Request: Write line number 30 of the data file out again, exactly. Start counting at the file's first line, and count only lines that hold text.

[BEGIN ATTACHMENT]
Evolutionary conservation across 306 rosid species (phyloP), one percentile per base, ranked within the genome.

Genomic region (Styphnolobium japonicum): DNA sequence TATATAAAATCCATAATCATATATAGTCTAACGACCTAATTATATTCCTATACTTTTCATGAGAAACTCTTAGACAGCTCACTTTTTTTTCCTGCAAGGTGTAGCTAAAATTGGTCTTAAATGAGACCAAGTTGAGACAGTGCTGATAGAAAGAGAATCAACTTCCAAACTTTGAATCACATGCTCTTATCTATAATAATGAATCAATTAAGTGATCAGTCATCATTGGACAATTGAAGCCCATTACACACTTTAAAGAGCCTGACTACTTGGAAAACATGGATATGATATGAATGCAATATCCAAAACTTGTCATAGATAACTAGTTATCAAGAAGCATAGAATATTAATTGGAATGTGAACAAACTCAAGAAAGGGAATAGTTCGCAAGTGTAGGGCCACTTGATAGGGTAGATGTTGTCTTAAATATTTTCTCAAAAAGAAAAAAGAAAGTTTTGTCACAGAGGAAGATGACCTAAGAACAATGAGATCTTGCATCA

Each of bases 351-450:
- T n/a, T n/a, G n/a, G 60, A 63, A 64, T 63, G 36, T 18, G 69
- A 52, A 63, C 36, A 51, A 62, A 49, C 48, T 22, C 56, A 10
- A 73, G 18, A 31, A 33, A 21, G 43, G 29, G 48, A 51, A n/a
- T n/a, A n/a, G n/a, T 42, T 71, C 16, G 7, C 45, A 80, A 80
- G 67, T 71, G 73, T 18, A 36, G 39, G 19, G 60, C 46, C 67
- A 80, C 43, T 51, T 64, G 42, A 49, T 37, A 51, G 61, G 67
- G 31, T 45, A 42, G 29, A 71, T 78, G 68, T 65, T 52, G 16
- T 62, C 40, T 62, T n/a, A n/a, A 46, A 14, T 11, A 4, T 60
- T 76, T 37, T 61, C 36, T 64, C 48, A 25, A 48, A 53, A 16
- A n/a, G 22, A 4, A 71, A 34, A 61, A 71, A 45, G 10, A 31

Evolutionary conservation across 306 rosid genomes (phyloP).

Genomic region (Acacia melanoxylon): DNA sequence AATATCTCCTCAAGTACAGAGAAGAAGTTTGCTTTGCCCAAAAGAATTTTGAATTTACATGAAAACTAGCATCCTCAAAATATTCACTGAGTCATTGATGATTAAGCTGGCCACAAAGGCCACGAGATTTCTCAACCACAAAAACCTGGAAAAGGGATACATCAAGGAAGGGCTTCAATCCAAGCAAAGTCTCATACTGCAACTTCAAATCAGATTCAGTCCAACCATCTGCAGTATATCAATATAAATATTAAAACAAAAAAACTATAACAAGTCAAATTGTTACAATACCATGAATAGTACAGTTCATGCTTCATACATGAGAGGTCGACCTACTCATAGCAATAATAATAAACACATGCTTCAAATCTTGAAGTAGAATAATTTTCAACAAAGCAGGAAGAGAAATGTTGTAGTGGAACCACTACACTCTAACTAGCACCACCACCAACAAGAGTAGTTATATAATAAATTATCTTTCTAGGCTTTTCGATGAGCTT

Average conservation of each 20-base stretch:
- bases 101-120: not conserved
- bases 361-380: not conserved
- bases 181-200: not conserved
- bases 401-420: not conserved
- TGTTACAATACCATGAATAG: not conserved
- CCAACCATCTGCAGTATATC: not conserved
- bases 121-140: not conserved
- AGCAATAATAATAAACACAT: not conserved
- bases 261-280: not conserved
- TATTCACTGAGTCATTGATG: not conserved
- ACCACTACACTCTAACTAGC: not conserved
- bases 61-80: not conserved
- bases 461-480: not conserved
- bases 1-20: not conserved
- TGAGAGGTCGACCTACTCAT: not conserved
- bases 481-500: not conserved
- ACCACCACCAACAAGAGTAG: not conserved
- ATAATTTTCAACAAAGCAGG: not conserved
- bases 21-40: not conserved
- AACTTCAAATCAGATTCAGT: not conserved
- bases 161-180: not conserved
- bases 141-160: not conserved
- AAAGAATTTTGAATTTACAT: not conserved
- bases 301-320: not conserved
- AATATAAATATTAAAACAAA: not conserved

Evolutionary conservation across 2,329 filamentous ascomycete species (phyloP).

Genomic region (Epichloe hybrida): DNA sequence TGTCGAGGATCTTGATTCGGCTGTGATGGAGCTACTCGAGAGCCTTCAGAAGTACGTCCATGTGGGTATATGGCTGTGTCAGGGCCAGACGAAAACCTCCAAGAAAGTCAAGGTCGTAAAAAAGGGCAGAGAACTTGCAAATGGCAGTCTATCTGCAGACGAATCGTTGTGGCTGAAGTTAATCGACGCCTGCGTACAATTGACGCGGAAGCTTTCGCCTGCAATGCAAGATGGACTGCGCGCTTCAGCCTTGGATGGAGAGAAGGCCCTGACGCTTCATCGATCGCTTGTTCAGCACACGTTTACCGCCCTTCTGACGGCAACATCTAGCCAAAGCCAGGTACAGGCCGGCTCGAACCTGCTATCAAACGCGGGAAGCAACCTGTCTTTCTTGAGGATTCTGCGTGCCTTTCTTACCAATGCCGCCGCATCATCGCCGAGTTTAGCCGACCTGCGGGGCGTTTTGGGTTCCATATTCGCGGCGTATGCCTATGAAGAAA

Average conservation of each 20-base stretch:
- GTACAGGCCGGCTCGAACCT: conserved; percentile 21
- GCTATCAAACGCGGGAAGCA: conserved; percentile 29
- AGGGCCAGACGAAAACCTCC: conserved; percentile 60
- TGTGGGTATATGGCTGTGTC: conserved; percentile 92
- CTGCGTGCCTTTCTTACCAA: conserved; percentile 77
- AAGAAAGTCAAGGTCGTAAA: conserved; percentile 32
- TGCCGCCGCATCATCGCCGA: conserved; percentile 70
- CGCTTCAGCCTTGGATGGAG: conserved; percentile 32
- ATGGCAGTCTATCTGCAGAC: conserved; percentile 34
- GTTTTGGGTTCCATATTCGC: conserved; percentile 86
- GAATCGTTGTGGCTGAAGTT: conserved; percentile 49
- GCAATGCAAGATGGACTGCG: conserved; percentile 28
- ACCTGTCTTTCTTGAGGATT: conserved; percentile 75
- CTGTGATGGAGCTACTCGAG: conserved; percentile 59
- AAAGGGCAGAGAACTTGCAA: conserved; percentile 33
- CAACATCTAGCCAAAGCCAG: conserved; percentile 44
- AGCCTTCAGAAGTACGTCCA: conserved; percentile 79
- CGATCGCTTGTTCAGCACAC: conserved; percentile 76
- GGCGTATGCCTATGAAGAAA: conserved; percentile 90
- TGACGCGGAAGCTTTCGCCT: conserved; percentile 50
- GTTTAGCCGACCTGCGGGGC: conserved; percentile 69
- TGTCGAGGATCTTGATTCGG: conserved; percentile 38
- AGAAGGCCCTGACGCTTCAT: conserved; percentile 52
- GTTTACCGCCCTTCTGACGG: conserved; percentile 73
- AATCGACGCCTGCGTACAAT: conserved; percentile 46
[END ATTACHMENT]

- bases 1-20: not conserved